Posted on 13 August 2012
For all its criticisms, when a tourist site springs up, it requires a solid infrastructure, a wide-variety of services being rendered and a certain number of experiences made available to tourists. Inadvertently, local jobs are created, new opportunities for both and formal and informal labor engagements promoted. The development of the Arusha region, and the Serengeti National Park in particular has been rising exponentially, though at a lower rate than the tourist market demands. The recently announced investment made by the Tudor Investment Corporation in building a new airport has the potential to bring revenue, business and development to a region that is in dire need of it. Should the Tanzanian government take a direct interest in mediating local demands/resources with the desires and business goals of the investor, then this endevor might finally be the financial and social catalyst required for northern Tanzania to develop.
Posted on 09 August 2012
Last week a Chinese manager was killed by an angry group of Zambian protesters. The protesters gathered peacefully (at least initially!) in an attempt to fight back against the meager paychecks received from their Chinese employers. This is one of the few (but not as isolated as one might think) dramatic events in Sino-African relations.
So why did this happen and in what context?
Posted on 19 September 2011
Africa has a long history of convoluted affairs, with the United States, Britain, France and Russia constantly interfering in local affairs. The entire Cold War was an ideological battle between the two blocks with both the US and Russia competing for African leaders’ allegiance to them. As such, if China is backing one candidate over another, it does so by following, once again, the pattern that emerged back in the ‘60s and one which unfortunately continues to date.
Posted on 09 May 2011
A 13 year old lesbian girl was raped in Atteridgeville, Pretoria, last week. Corrective rapes have become somewhat of a common practice is Africa’s most progressive country. In South Africa, the rights of homosexuals are guaranteed by the 1994 constitution, but many fear that the police and the judicial system are not doing enough to [...]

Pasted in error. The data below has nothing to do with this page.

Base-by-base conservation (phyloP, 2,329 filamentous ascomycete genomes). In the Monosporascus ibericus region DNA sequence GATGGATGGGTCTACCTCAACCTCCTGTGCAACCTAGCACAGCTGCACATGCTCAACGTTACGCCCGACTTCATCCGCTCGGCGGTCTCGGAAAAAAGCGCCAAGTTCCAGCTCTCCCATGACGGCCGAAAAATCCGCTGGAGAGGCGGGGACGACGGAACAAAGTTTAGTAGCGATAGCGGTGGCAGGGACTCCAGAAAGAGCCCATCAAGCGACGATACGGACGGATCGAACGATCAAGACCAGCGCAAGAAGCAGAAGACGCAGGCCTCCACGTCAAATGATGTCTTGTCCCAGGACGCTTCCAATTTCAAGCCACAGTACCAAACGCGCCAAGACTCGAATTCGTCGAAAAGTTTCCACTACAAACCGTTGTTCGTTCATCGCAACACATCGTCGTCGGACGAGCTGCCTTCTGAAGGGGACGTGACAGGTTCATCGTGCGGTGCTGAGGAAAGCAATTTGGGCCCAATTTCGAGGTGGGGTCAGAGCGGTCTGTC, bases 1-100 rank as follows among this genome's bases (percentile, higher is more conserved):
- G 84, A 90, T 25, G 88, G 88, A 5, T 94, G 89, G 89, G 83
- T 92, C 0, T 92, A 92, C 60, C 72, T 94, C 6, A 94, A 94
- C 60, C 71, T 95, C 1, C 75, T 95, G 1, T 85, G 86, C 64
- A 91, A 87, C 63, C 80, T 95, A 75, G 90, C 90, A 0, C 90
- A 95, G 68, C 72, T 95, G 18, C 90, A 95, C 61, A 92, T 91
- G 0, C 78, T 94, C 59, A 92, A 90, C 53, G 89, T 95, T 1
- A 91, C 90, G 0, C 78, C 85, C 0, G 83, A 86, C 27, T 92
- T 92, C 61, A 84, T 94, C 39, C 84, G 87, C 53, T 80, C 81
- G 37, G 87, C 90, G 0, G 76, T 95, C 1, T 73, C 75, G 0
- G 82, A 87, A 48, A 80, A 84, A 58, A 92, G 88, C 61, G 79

Posted on 08 May 2011
A hydro power plant financed and built by the China National Machinery & Equipment Import & Export Corporation (CMEC) was inaugurated in the Republic of Congo over the weekend. The Chinese state offered soft loans at a nominal interest rate to defray approximately 85 percent of the costs for the power plant. The hydro power [...]
Posted on 30 April 2011
Saif al-Arab Gaddafi, the youngest son of Colonel Muammar Gaddafi, has been killed by a NATO air strike, along with three of the grandsons of the infamous Libyan dictator. The news broke out of Tripoli where government representatives told Western journalists of the latest development in Libya. The information has not yet been confirmed by [...]
Posted on 25 April 2011
The challenge for a country like Tanzania boils down to a simple decision that involves assessing the opportunities versus the costs that might come back to haunt the administration in the long term. When poverty is as rampant and devastating as it is in Tanzania, when there is constant and urgent need for new jobs, and when the government is under pressure to encourage the economic activities of the private sector, there seems no other way but to accept that the environment will take the hit.
Posted on 18 April 2011
Giraffe poaching is becoming a very lucrative business in Tanzania and a factor that might drive the local population of giraffes extinct.
Posted on 12 April 2011
Whereas it is true that only time will tell if this change in power was for the better, one might look at history and hope that President Ouattara will choose to defy it, that he will be the politician to do the right things. For everyone’s sake.
Posted on 11 March 2011
As Colonel Gaddafi is fighting for political survival, with the help of the constantly shrinking loyalist groups and the paid mercenaries brought from abroad, most of the world leaders are looking somewhat confused at the impromptu civil war that is affecting their oil prices. Journalists all over the world, along with social activists, diplomats and [...]